Another pleasure of writing about India is, of course, the incredible range of topics from demonstrations against rape to the logistics sector. A variety which could seem intimidating at first glance but the seasoned journalist knows better than to worry too much about subjects he doesn't know anything about: first, they know even less than you about it back there at home, and then, as the saying goes, "in India everything is true and its opposite too", so you can never be entirely wrong, can you?

Now, there is a price to pay for being in a foreign correspondent's paradise, of course. One specific difficulty, when you write for a French business daily nobody has ever heard about in India is that, well, people might just not be immensely interested. For several years, I tried to be put on the mailing lists of several big ministries such as Finance, Commerce & Industry and the like. On calling the prescribed number I would be told to call another one to which usually nobody attended. When finally I got to talk to somebody in charge, I was told to send an email detailing my request, to which I never got any answer. And so on, and so on.

With politicians, it was very much the same story. On occasions too numerous to be counted, I ran into ministers during big conferences in these Delhi five-stars. This 35 seconds dialogue would ensue: "Minister-I-am-the-correspondent-of-the-French-business-daily-the-equivalent-of-the-Financial-Times-in-Britain-(a clever way of showing the importance of my unknown newspaper — although it didn't work)-could-we-do-an-interview-please?" The minister: "of course, terrific, we must do that, give your card to my assistant", (to the assistant) "make sure we meet next week". Endless phone calls and emails later, it appeared that the Hon'ble minister would never find the time. And not surprisingly, the attitude of the top-level bureaucrats mirrors precisely their masters'.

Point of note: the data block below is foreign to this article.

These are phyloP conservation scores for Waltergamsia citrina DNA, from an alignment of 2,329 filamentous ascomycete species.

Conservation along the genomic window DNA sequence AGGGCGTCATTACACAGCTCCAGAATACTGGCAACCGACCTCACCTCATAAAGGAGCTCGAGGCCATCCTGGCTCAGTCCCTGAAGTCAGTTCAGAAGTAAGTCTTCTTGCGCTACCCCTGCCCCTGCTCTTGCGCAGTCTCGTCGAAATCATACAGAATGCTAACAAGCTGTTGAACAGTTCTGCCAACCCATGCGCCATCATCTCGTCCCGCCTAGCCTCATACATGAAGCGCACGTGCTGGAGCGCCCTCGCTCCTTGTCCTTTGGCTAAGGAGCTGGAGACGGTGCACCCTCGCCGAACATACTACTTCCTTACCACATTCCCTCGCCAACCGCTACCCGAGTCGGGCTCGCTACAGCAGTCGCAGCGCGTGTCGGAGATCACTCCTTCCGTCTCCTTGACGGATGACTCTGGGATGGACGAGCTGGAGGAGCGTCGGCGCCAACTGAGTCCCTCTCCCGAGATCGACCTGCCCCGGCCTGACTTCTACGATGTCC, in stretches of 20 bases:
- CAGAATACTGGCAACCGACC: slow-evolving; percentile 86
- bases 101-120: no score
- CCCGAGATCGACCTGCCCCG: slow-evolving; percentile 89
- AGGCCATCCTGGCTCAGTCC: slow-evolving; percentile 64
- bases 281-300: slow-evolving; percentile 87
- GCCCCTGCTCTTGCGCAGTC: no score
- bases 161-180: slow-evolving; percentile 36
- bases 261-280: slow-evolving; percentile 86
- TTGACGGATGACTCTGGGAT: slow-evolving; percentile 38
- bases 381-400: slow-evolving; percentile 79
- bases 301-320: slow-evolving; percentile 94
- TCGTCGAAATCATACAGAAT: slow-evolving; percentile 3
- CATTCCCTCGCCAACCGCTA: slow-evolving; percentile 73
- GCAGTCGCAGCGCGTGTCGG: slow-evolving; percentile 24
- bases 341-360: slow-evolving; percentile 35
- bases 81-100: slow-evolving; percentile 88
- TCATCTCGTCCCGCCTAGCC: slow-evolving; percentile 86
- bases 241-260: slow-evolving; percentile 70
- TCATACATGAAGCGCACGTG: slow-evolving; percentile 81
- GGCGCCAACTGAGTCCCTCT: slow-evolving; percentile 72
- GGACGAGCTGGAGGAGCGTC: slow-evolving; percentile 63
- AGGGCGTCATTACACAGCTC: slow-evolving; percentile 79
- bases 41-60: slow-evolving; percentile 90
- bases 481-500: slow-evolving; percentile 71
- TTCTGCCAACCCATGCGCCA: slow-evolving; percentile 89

During all my years in Delhi, the only exception was a minister whose previous jobs included high responsibilities at the UN: very inclined to international contacts, he was always ready to talk. I realised later that he was in fact somewhat too ready to talk and this landed him regularly into trouble.

So what do you do in India when you can't go through the normal way? You use your network of acquaintances. I got my big break when a common friend got me an appointment with the Communications Adviser to the Prime Minister (not the one with the colourful kurtas, the one with a monochrome turban). Wonderful meeting: nice cup of tea at the PMO, a charming interlocutor who took note of all my wishes, drew a list of ministers he would ask personally to grant me an interview, and so on. Unfortunately, it seems this went as far as whatever favour he owed to our friend: strictly nothing happened. I must say I sort of gave up after that.